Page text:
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Starbucks' tax bill shows truth will out

The question about whether corporations pay their fair share of UK tax has been bubbling away for some time.

Danny Rogers: 'The upshot is that smart comms directors and chief executives are finally accepting it is better to tackle such ethical issues head on'

Danny Rogers: 'The upshot is that smart comms directors and chief executives are finally accepting it is better to tackle such ethical issues head on'

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In early 2011, British firm Vodafone faced protests from (then lesser-known) pressure group UK Uncut, which accused it of avoiding a proportionate tax bill. But it is only recently that this has become a mainstream narrative and a major reputational challenge for Britain’s biggest employers.

Foreign multinationals are the latest to face a grilling from both Parliament and the media. Last week Google and Amazon were hauled over the coals for paying comparatively miniscule UK corporation tax, along with coffee behemoth Starbucks. And when the Chancellor starts using ‘fair tax payment’ as positive narrative around his Autumn Statement you just know this is a story that will run and run.

Hence, there was a brave statement from Starbucks on Sunday, which admitted it ‘needed to do more’ about tax contribution to Britain’s dwindling coffers.

Though the Government has wisely dropped its ‘we’re all in this together’ strapline around austerity Britain – hardly tenable after George Osborne reduced the top rate of income tax – it is a sentiment that nevertheless has become part of the public consciousness.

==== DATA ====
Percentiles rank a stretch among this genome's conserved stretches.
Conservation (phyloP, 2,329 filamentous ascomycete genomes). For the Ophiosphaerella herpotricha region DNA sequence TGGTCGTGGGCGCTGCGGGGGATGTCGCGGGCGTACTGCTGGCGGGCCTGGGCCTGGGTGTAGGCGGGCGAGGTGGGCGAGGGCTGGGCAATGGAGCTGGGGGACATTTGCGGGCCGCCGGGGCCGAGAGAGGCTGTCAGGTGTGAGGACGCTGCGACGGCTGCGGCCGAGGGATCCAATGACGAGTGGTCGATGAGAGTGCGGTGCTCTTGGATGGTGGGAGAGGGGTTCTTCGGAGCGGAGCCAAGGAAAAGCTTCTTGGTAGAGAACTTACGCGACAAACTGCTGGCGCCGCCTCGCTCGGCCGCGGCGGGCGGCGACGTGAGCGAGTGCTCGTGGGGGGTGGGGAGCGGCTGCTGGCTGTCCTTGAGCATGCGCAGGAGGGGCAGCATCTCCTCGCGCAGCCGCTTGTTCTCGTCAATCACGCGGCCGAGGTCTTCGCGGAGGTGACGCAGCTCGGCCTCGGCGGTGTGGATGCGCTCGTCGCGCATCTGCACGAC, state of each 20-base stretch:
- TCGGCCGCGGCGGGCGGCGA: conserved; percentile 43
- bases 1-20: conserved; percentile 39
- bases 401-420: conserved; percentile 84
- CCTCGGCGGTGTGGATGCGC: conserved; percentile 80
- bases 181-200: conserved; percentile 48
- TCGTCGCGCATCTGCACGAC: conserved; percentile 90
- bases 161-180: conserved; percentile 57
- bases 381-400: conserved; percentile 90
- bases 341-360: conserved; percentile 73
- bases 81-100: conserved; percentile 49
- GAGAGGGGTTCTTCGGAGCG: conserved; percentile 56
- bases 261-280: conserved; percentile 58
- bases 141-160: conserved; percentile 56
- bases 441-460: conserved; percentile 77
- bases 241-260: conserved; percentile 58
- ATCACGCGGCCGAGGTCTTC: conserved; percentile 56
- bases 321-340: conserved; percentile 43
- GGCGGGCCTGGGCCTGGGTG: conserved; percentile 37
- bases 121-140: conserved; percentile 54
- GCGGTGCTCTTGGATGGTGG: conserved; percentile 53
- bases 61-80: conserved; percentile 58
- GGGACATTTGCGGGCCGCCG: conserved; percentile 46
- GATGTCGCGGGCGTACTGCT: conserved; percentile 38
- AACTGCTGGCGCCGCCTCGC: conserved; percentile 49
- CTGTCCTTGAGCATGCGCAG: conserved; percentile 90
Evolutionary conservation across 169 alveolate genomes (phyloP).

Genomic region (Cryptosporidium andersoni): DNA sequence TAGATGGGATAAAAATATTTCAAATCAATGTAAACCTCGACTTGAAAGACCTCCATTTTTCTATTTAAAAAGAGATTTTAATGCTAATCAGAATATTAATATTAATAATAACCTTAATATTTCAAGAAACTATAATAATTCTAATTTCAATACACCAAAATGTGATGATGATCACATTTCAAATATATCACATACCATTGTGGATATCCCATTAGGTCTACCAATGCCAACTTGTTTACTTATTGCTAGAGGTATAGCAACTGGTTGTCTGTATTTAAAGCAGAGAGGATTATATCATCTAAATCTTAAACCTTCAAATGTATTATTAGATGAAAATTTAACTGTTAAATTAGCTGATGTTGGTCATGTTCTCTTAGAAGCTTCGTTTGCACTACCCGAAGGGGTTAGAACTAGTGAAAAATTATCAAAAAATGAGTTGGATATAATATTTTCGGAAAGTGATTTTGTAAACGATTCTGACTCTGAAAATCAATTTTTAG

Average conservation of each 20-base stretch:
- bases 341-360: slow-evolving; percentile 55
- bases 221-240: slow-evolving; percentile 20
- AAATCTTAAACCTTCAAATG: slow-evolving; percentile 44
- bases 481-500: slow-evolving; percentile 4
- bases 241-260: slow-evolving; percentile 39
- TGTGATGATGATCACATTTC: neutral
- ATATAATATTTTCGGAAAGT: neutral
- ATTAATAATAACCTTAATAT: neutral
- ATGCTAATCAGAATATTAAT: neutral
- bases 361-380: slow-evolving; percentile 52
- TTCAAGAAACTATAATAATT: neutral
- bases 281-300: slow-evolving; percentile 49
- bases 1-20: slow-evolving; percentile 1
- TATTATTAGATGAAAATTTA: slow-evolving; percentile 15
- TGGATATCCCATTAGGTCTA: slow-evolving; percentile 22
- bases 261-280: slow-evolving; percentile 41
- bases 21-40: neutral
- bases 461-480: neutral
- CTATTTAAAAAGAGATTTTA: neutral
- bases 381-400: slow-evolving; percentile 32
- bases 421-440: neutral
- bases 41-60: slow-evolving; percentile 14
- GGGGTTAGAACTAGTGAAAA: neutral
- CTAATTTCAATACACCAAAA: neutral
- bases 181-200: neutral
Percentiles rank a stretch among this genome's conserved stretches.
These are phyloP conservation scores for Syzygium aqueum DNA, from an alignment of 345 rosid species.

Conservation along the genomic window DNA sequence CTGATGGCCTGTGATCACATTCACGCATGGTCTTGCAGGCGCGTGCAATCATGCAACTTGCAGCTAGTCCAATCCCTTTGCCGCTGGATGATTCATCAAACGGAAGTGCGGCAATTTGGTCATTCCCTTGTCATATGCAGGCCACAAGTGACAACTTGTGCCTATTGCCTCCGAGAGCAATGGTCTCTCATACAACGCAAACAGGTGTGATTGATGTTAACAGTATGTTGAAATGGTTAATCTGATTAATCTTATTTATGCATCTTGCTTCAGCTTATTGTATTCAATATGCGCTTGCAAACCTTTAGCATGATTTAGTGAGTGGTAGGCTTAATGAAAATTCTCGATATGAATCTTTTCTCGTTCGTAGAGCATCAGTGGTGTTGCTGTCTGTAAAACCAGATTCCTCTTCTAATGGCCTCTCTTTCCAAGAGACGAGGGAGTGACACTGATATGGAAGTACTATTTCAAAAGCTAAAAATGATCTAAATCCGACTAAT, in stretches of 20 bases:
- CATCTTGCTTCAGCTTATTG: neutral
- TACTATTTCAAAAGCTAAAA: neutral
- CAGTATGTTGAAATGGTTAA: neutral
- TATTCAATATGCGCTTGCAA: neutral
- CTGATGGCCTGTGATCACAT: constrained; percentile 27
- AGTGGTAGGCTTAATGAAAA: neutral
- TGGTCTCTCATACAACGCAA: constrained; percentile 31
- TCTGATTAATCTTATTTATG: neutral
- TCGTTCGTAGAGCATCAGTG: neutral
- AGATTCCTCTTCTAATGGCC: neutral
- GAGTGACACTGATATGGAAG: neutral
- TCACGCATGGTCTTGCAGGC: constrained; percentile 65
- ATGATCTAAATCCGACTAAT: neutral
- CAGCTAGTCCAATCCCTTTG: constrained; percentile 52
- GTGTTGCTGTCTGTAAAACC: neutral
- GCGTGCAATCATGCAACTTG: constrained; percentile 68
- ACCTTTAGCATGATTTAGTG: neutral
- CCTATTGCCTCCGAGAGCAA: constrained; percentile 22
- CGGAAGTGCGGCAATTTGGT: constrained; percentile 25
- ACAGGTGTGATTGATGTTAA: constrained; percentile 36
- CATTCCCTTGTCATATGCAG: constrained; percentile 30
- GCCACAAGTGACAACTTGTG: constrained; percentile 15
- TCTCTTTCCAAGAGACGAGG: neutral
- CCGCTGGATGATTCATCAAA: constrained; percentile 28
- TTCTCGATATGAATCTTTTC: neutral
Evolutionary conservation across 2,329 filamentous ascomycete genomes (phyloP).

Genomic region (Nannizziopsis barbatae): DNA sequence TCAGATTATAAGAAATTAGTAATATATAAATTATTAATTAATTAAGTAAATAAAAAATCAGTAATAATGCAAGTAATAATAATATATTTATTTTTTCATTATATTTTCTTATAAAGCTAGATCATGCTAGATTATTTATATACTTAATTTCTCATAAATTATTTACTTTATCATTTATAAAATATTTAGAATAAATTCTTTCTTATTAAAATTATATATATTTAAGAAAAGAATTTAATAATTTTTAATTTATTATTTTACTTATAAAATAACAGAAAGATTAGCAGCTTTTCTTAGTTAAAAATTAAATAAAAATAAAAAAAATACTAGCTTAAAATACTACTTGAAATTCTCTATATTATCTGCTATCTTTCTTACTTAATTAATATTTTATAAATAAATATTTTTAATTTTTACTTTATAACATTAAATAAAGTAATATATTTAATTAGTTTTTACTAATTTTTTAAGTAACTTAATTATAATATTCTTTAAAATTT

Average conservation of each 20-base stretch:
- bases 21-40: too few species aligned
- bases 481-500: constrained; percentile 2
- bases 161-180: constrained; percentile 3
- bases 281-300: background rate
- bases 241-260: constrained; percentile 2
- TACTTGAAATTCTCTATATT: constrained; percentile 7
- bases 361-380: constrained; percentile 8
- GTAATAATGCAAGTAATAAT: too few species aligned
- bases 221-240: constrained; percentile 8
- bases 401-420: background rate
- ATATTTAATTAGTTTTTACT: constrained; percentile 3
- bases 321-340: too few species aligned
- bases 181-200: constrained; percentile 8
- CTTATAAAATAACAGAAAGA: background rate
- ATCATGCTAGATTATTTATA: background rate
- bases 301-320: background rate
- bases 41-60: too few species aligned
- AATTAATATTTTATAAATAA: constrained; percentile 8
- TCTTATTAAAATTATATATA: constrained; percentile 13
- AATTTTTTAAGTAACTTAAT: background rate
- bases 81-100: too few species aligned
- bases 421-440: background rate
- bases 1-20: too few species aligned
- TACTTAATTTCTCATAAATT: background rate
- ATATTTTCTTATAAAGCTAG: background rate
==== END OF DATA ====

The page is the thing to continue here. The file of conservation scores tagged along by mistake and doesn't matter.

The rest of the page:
The new age of transparency and fierce scrutiny, so often written about here, has already impacted politicians (through the MPs’ expenses scandal) and the media (through ‘hackgate’ and the Leveson Report). It is now turning its ugly, revolutionary head towards large corporations.

Where once these blue chip firms could ‘manage perceptions’ through clever news management and spin, the sensible ones are recognising this is no longer an option. Such is the level of scrutiny and media aggression that the truth will out surrounding the actions of big business.

The upshot is that smart comms directors and chief executives are finally accepting it is better to tackle such ethical issues head on.

Starbucks, which has made such reputational headway in the US, should be applauded for saying it needs to contribute more financially to a society that offers such profitable business. Of course, it now needs to back this up by actually paying a much higher level of tax. But it can be sure the politico-media establishment will not let it off the hook any time soon.

Other firms should look and learn. It is not just journalists who are on your back. Most of your other stakeholder groups, including thousands of valuable staff, are there too.

This article was first published on prweek.com


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